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FRANCO FAN: James Franco is probably used to signing autographs for giddy teenyboppers, but on Tuesday he found himself signing one for Vanity Fair editor in chief Graydon Carter. Of course, it wasn’t for Carter himself, who surely doesn’t get starstruck that easily — it was for his daughter, who Carter said was a fan. The occasion was a luncheon at Michael’s hosted by Franco in honor of author Adam Davies’ third book, “Mine All Mine.”
“We’ve had some long conversations at Elaine’s about writing,” said Davies of his actor pal, who will be pursuing an MFA in creative writing at Columbia University come fall, as well as simultaneously studying directing at the Tisch School of the Arts at New York University. So Franco wants to write novels? “Sure, why not?” he shrugged nonchalantly.
After 20 minutes of chatting, Carter headed off to his second lunch appointment of the day, with Time managing editor Jim Kelly (“We met 30 years ago this week,” Carter explained), while Franco left for a slightly less intellectual venture: a taping of MTV’s “TRL” to promote his stoner comedy “Pineapple Express,” opening this week.
Meanwhile, the rest of the guests, including Davies, were left waiting for their entrées as Michael’s waiters nervously attended to The New York Times’ restaurant critic Frank Bruni, seated in the back room at a table for four.
SWEET DEAL: DailyCandy has been scouting for a buyer for some time, and on Tuesday it finally found one. The free daily e-mail newsletter and Web site was picked up by Comcast Interactive Media, a division of Comcast. Sources close to the deal said DailyCandy was sold for about $125 million; executives on both sides declined to comment. Peter Sheinbaum, DailyCandy’s chief executive officer, said its roughly 2.5 million subscribers can expect the same kind of content, but he sees opportunities for expansion for different platforms, such as mobile. Comcast Interactive Media’s executive vice president, Sam Schwartz, said the company has been looking around for potential acquisitions, and DailyCandy could work well with the group’s properties such as Fandango.com and comcast.net. DailyCandy has 13 daily editions and was founded in 2000 by Dany Levy. Advertisers currently on the site include Bacardi, Absolut and NuvaRing. DailyCandy, which also was said to have been in talks with Viacom about a possible deal, has been working with the E network, a Comcast cable channel, and a spokeswoman said it will continue to do so. — Amy Wicks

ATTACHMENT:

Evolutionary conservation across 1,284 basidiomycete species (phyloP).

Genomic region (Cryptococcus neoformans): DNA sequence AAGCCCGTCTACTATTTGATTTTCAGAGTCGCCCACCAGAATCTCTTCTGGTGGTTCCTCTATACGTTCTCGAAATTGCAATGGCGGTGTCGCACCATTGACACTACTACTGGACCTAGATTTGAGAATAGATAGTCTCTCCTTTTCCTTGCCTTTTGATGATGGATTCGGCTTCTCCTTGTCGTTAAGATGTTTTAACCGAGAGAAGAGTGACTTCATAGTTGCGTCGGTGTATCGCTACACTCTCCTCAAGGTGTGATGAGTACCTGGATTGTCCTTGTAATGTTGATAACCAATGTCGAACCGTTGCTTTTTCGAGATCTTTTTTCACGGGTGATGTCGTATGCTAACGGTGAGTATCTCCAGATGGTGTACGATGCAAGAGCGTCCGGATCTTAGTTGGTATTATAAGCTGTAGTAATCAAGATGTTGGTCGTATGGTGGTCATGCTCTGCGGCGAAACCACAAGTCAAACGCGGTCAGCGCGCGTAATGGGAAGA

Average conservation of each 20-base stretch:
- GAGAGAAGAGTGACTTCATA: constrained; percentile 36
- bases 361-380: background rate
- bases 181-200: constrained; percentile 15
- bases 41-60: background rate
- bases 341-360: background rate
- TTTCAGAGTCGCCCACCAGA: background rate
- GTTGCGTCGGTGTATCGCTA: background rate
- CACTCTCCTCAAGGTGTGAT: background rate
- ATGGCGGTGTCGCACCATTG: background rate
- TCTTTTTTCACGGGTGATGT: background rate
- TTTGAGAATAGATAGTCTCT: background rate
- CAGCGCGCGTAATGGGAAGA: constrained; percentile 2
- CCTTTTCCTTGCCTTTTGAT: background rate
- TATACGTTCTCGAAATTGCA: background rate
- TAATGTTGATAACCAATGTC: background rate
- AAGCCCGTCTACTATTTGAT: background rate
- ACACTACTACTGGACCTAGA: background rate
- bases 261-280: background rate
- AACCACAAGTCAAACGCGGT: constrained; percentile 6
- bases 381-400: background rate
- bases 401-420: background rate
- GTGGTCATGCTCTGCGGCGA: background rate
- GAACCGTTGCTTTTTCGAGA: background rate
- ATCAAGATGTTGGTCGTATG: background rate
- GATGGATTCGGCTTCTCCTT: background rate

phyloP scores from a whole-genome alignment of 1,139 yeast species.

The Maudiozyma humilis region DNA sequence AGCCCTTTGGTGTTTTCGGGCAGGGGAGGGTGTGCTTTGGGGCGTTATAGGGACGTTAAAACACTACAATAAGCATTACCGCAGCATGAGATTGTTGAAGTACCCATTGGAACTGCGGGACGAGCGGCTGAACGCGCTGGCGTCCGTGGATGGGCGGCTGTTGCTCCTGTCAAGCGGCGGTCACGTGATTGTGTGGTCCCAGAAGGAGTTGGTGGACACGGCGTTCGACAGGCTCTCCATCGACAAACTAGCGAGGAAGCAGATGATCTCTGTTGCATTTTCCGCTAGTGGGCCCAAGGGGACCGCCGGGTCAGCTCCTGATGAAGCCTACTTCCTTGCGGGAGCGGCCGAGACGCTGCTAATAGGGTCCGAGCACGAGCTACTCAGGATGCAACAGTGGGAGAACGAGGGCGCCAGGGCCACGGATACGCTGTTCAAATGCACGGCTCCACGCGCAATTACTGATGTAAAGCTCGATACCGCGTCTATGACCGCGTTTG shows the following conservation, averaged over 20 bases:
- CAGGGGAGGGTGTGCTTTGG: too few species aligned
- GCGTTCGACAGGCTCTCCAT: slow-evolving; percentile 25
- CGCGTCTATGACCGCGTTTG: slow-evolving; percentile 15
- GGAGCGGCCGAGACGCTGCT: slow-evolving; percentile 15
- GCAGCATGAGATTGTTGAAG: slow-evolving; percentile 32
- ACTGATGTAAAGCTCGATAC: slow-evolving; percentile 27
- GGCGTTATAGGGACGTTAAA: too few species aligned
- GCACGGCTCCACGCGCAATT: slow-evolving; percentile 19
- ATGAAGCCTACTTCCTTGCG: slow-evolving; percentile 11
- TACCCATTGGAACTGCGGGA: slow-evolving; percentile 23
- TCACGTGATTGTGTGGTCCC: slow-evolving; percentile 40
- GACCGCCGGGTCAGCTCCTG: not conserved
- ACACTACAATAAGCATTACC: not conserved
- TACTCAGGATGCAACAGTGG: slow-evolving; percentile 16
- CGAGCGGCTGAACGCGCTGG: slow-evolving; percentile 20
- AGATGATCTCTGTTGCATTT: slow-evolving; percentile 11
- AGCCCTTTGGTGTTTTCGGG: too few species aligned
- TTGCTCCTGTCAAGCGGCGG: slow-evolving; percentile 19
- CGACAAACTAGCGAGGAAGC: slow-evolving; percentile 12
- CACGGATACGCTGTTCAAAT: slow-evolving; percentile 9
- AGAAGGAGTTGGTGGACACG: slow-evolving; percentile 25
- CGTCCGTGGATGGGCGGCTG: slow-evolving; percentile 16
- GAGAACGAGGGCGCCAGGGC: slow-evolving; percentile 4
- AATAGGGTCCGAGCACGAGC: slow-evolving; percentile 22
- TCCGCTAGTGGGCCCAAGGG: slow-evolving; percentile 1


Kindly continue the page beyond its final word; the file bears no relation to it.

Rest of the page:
NOW THE WEB COSTS MORE, TOO: Rupert Murdoch was pleased on Tuesday that his News Corp. reported its sixth consecutive year of profit gains — and then revealed plans to further increase those in the coming year by, among other things, boosting the price of wsj.com. On a conference call with analysts from Beijing, where he’s attending the Olympics — after announcing that he will be launching a string of TV channels in India — Murdoch said the online edition of the Wall Street Journal would increase in price, but didn’t say by how much. The Web site costs $89 a year. He said the goal is for all of News Corp.’s newspapers to be available in every way possible. “Dow Jones is at the forefront of the digital revolution,” he noted, with wsj.com as one of the leaders. Wsj.com has 1.1 million subscribers. The increase in the online price mirrors a rise in the print version, which recently went up to $2 a day.
News Corp. reported fourth-quarter net income up 27 percent to $1.1 billion. The increase was attributed in part to the sale of Fox Sports Bay Area and Gemstar-TV Guide International. Operating income rose 21 percent to $1.5 billion and revenues were up 17 percent to $8.6 billion. “All of our business segments generated year-over-year gains, with record profits reported at our satellite broadcasting, cable programming, film and television businesses,” Murdoch said. “Although we clearly face more challenging macroeconomic conditions in fiscal ’09, we’re well positioned to deliver continued, if somewhat less robust, growth.”
Meanwhile, over at MySpace, where the market is a bit weaker, home page takeover ads are on the rise — for example, Warner Bros. recently took over the MySpace home page, which resulted in 70 million streams of the trailer for “The Dark Knight.”
In the newspaper and information services division, operating income increased by $59 million to $262 million, with Dow Jones contributing $24 million. — A.W.